6.0/10
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3 user 1 critic

A Cuckoo in the Nest (1933)

A crowded inn means that a man and a woman must share the same room for a night. One problem is that they are both married - to other people. The other problem is that they used to be ... See full summary »

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(scenario), (play)
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Cast

Cast overview:
... Maj. Bone
Ralph Lynn ... Peter Wyckham
Grace Edwin ... Mrs. Bone
Yvonne Arnaud ... Marguerite Hickett
Mary Brough ... Mrs. Spoker
Robertson Hare ... Rev. Sloley Jones (as J. Robertson Hare)
Gordon James ... Noony
Veronica Rose ... Barbara Wyckham
Mark Daly ... Pinhorn
... Claude Hickett
... Alfred
Norah Howard ... Gladys
... Landlord (as F. Pettingell)
Joan Brierley ... Kate (The Wyckhams' Maid)
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Storyline

A crowded inn means that a man and a woman must share the same room for a night. One problem is that they are both married - to other people. The other problem is that they used to be engaged to each other. Written by Steve Crook <steve@brainstorm.co.uk>

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Comedy

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November 1933 (UK)  »

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1.37 : 1
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Did You Know?

Connections

Version of Fast and Loose (1954) See more »

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User Reviews

 
Superb
24 January 2014 | by See all my reviews

The live Brian Rix plays were special nights on TV for me in the '60's and I've always found plenty to savour and enjoy in the farces written by Ben Travers; this certainly is no exception. First staged in 1925 it was the second of what turned out ultimately to be twelve farces of variable quality produced by Tom Walls at the Aldwych Theatre in London – the film has its faults but brought together most of the original cast. You veer from sly coyness to coy slyness in an expert company who all looked as if they enjoyed every manic moment – and why not, they were merely re-enacting for the camera a previously huge stage success. And they filmed this and the other Aldwych farces to try to save them for posterity...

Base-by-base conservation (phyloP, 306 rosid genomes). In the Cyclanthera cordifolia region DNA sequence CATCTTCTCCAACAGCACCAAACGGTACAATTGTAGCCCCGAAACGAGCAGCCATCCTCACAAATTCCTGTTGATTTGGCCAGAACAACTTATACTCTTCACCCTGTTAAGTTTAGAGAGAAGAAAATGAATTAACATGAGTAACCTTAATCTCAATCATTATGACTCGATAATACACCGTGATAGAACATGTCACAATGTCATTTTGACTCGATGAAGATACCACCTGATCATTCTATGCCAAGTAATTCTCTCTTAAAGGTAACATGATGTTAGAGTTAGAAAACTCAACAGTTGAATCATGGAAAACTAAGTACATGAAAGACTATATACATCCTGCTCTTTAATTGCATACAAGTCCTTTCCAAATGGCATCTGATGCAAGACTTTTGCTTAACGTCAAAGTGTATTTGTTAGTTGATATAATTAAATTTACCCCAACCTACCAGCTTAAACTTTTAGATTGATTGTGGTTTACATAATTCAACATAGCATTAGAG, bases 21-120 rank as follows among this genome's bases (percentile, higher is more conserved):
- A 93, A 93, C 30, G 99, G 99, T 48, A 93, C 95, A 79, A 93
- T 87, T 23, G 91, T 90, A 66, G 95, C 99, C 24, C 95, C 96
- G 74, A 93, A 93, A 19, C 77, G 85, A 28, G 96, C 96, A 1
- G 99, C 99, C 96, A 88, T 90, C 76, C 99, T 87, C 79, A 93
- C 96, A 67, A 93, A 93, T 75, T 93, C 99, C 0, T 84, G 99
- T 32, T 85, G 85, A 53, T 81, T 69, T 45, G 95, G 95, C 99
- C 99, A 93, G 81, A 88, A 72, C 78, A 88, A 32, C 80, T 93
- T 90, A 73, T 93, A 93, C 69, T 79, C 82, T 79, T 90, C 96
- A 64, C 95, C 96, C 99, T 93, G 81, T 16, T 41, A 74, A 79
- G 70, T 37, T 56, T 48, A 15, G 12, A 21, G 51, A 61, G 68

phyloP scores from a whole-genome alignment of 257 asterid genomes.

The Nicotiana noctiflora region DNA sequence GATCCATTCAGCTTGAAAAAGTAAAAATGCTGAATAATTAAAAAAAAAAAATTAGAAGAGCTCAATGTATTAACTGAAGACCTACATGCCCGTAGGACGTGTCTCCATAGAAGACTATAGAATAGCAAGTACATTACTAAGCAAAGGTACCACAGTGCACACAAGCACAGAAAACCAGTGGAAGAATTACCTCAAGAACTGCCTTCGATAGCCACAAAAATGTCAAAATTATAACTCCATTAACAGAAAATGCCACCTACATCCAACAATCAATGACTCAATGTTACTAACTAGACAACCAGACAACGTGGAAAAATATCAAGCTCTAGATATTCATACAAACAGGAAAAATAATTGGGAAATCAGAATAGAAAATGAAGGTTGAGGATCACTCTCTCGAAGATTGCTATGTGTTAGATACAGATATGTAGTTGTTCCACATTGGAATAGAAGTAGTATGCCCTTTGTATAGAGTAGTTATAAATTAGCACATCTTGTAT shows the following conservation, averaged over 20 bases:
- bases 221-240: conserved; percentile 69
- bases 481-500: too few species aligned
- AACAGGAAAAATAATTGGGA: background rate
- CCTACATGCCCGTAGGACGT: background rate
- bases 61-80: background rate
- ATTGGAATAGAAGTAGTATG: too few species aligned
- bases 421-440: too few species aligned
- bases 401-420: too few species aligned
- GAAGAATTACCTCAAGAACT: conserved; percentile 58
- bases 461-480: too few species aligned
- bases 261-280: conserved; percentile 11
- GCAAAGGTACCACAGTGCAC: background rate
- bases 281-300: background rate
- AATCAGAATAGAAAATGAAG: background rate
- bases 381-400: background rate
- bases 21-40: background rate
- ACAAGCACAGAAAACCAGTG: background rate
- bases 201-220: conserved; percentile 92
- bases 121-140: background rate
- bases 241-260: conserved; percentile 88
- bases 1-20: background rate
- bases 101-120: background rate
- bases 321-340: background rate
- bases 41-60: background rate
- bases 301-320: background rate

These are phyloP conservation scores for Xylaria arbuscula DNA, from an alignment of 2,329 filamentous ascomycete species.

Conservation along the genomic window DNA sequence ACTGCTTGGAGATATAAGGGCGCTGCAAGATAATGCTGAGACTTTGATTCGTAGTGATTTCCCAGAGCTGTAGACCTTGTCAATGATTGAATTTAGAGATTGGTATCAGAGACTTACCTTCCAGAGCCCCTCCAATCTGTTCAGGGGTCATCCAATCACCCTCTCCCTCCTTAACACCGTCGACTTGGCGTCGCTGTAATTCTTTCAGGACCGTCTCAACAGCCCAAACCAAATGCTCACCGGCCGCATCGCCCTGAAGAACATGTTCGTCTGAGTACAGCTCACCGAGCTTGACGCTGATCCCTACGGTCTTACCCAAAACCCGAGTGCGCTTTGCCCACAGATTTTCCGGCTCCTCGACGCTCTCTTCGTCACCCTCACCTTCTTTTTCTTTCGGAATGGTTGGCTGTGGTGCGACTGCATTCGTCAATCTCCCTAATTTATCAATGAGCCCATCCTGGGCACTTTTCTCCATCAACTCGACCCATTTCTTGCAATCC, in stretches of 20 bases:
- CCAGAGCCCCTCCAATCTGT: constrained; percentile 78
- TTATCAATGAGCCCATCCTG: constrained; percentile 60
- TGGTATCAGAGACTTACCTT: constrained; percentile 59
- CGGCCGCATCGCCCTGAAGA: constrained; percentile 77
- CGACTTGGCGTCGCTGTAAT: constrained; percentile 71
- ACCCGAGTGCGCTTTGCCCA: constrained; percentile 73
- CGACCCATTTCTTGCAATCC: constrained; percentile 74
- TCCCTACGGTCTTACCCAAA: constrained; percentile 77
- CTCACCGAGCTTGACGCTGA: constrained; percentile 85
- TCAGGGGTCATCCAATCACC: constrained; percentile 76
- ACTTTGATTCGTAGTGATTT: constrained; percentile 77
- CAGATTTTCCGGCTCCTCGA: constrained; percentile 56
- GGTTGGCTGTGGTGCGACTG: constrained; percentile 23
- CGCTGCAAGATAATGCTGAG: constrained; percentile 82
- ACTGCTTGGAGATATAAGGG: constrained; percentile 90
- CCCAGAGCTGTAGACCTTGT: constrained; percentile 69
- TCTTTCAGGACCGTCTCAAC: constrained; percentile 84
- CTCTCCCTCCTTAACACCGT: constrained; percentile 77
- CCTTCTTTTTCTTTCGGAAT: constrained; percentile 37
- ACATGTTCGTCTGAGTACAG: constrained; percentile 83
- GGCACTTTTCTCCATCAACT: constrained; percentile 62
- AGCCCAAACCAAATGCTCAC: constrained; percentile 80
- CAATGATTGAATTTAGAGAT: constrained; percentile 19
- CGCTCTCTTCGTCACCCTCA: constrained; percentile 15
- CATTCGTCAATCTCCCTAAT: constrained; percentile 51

On an unfulfilled visit to the Bunters one ridiculous incident leads to another and a married man and married woman find themselves sharing a hotel bedroom as husband and wife with all the assumed moral conjugal rights that might bring. And all the moral outrage it can bring when their innocent subterfuge unravels. I notice that as usual the previous commenter disliked the film – what a rotten life it must be never to watch a film you like! But I would admit that you maybe have to be in a good mood to properly enjoy this as concentration can be required to fathom the then moral complexities of the stream of sexual and alcoholic double-entendres. There's an incessantly sparkling dialogue, usually broad often witty silly humour but also some occasional flat stretches that can leave you squirming (sometimes sympathetically); for example silly ass Ralph Lynn testing the bedroom for floor draughts to Yvonne Arnaud's shrill laughter but then taking an age to get comfortable under the washstand. However, I laughed out loud many times but afterwards hardly knew why because everything is so inconsequential. Hell – pardon the profanity – it's very often beautiful stuff and nonsense! Everyone is markedly eccentric but Tom Walls piles it on as the red-nosed tipsy father-in-law to the bumbling Lynn and as the head of a farcically dysfunctional family; Robertson Have A Care Hare plays the well meaning motorbiking but under-oiled vicar; Cecil Parker, Roger Livesey and Frank Pettigell had smaller roles.

Sadly the understanding and appreciation of this art form has been almost completely extinguished by the onslaught of permissiveness. Although I remember seeing it when I was young I assume that the BBC junked their TV adaptation of it long ago; however interesting it might be to see it again it could hardly hold a candle to this version anyway.


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